You’ll be encouraged and enlightened at one of these Badlands Cemeteries. On Memorial Day, honor and respect veterans and families here.

Medora Cemetery

On a bluff high above the Little Missouri River, overlooking the Chateau de Mores and Medora, is the Medora Cemetery.

The Medora Cemetery sits on a bluff high above the Little Missouri River.

Step back 140 years in time, and walk this graveyard hill. Families in the region honor their families buried here at this cemetery since 1881.

The scenic vantage point overlooks the Chateau, the Little Missouri River, the Badlands, the National Park and the tourist town of Medora.

You won’t find some of the more interesting legends buried here. That’s because many of the oldest graves, going back to about 1881, are unmarked and unknown.

However, each burial site marks legends and stories that may or may not be true. That includes one of the first men memorialized here. He was shot in a gunfight even before there was a town called “Medora.”  They say William S. Livingston was buried here on July 17, 1881, but his remains are unknown and unmarked.  Rolf Sletten includes several of the mysteries of the cemetery in either his book about Medora and his book about Roosevelt in Medora.

Billings County Veterans Memorial

Apart for the romantic history, several very important and poignant memorials mark the loss of children and adults in the last century. In some cases, just the memorial sits here; the bodies are somewhere else. 

In other cases, pioneers families who helped settle the Dakota Territory and the Montana Territory remain here.  Veterans from many modern conflicts and wars lay here, too and are properly remembered on Memorial Day. Billings County honors veterans in town at the memorial next to the Museum.


Fort Buford Cemetery

The Fort Buford Cemetery is a pleasant walk west of the Missouri-Yellowstone Confluence Interpretive Center. So,make it a day to expolre the area.

fort buford tombstone

Life was more difficult at Fort Buford than at most military outpost in the 1800s. Men here suffered in isolation far from civilization. They battled disease, weather, natives and each other. They carried the hurts and grudges of the war between the states. They faced many reasons to die.

The cemetery holds more than one sad story of murder and suicide at the fort, including this one.

As miserable as it was here, Fort Buford played an important role in bringing to an end, a long and bloody war.

So, the nation honored soldiers who were buried here years later. In official ceremony, the U.S. disinterred and removed the graves to the national cemetery at the Little Bighorn Battlefield National Monument in Montana. As far as it is known, the graves marked by civilian headstones still contain the bodies of those buried here.  They say, the ghosts are here, too.

Reconstructed wooden headboards mark the graves where soldiers were once buried. Some of their stories, carved in to headstones are remarkable. 


Old Scouts Veterans Cemetery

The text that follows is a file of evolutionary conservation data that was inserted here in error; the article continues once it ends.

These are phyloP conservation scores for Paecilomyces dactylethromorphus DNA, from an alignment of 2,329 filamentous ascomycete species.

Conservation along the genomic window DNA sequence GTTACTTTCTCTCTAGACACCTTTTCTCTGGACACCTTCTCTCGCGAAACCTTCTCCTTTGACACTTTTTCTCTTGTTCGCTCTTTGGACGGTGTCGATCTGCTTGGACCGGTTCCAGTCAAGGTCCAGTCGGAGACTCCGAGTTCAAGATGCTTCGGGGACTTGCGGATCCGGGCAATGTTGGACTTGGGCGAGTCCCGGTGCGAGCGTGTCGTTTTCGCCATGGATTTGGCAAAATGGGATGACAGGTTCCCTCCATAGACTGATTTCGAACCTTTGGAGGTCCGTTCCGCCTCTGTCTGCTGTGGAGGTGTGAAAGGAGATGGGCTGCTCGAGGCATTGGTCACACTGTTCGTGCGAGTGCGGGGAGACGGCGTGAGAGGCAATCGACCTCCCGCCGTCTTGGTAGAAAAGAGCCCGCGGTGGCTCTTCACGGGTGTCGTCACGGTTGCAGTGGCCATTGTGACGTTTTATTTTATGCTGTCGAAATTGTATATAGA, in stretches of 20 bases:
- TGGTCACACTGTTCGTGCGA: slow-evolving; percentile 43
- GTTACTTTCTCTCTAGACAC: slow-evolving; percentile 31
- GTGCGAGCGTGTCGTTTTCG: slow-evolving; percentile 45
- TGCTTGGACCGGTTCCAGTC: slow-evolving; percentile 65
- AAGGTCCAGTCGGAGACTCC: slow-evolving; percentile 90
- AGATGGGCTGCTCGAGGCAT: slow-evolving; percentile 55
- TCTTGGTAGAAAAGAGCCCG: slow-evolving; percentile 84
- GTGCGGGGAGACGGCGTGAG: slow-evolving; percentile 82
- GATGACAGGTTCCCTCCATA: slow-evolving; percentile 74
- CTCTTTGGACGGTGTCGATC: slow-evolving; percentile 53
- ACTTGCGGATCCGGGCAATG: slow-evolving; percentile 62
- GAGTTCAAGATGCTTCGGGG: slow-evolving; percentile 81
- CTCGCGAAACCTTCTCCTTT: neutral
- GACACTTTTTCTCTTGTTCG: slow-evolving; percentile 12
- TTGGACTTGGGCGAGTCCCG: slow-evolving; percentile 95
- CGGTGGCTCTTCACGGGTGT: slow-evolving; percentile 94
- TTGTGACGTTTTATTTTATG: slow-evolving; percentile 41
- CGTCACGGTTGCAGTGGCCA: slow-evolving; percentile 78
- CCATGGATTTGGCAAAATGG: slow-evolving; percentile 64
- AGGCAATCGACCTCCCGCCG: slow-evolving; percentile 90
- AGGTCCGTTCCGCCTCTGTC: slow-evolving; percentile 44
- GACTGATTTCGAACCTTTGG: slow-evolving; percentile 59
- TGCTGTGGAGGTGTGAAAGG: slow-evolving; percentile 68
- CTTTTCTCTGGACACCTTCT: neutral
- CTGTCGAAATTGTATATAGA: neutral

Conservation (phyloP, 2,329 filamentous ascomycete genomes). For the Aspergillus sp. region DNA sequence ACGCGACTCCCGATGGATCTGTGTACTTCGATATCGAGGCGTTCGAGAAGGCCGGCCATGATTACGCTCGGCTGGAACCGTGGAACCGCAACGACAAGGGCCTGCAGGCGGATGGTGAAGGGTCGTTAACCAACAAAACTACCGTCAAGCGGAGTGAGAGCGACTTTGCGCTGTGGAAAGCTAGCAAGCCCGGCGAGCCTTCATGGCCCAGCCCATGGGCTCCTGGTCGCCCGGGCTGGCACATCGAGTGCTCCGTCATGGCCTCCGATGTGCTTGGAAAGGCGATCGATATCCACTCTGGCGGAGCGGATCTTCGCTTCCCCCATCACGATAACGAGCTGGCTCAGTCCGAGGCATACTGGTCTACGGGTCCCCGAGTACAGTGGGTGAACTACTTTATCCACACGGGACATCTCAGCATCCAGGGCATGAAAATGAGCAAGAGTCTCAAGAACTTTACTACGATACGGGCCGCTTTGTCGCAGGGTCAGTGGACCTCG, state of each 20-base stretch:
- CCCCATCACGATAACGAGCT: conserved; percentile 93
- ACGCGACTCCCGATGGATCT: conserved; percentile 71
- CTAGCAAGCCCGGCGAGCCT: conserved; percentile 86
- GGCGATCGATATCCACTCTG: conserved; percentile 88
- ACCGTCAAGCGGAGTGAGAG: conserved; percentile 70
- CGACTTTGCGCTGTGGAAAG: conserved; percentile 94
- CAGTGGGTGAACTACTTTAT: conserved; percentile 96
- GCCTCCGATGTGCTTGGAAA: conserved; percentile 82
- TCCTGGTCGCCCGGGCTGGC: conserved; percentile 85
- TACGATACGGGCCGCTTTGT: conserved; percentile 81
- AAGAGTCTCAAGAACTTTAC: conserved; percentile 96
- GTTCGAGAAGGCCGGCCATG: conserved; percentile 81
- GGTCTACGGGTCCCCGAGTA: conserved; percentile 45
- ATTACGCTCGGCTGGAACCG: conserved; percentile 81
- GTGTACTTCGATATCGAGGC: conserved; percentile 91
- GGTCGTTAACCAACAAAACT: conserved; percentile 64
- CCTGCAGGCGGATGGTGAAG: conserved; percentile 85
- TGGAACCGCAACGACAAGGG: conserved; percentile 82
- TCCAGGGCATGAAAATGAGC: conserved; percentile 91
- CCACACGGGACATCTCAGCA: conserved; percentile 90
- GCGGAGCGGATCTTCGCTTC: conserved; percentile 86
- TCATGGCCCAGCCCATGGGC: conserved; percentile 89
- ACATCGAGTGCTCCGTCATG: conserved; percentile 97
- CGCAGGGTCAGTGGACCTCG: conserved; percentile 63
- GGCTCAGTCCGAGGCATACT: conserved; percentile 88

Old Scout Cemetery

Hidatsa and Arikara joined the U.S. Cavalry to fight their common enemy, the Sioux nation. Skilled men became the first Indian Scouts and are still serving in that capacity. Their story is rich in military history, going back to Little Big Horn. They are among those who served honorably with General Custer and served as heroes in the battle.

Owl Indian Scout memorial at Old Scout Cemetery

The traditional warrior identification remains strong over the decades.  And so, veterans from every military conflict are buried here.

The Old Scout Cemetery is west of Garrison and White Shield on Highway 1804

The Old Scout Cemetery is an incredible memorial ground. It sits east of Garrison and White Shield on Highway 1804.

It holds a essential meaning for the people of the Three Affiliated Tribes. After all, they’ve been here much longer than the U.S. soldiers.

That is why you notice the difference when you approach and wander through the markers.


Honor and respect of ancestral heritage is a major part of daily life for the Hidatsa and Arikara. Visit the cemetery and find fresh tributes to their family ancestors year round here.


Many MHA Nation cemeteries mark that ancient history, including one south of Parshall.

From Elbowoods Memorial Congregational Church and nearby cemetary

Sadly, this one has been horribly marred.  Yet you will still find it is an appropriate site to honor those who have gone on.



When you visit the Badlands and these important historic cemeteries, don’t forget your camera.  Of course, snapshots are good, but who knows?  You may get yourself an wonderful image to display for generations to come.

Our spring project this year is to visit, explore and share each of these places.  We want to encourage you to treat yourself to good things. Get out into the social distancing that only the Badlands can provide.  So, subscribe to be the first to now when a new article is posted.  Plan your “staycations” and your visits to this unique area of the United States.

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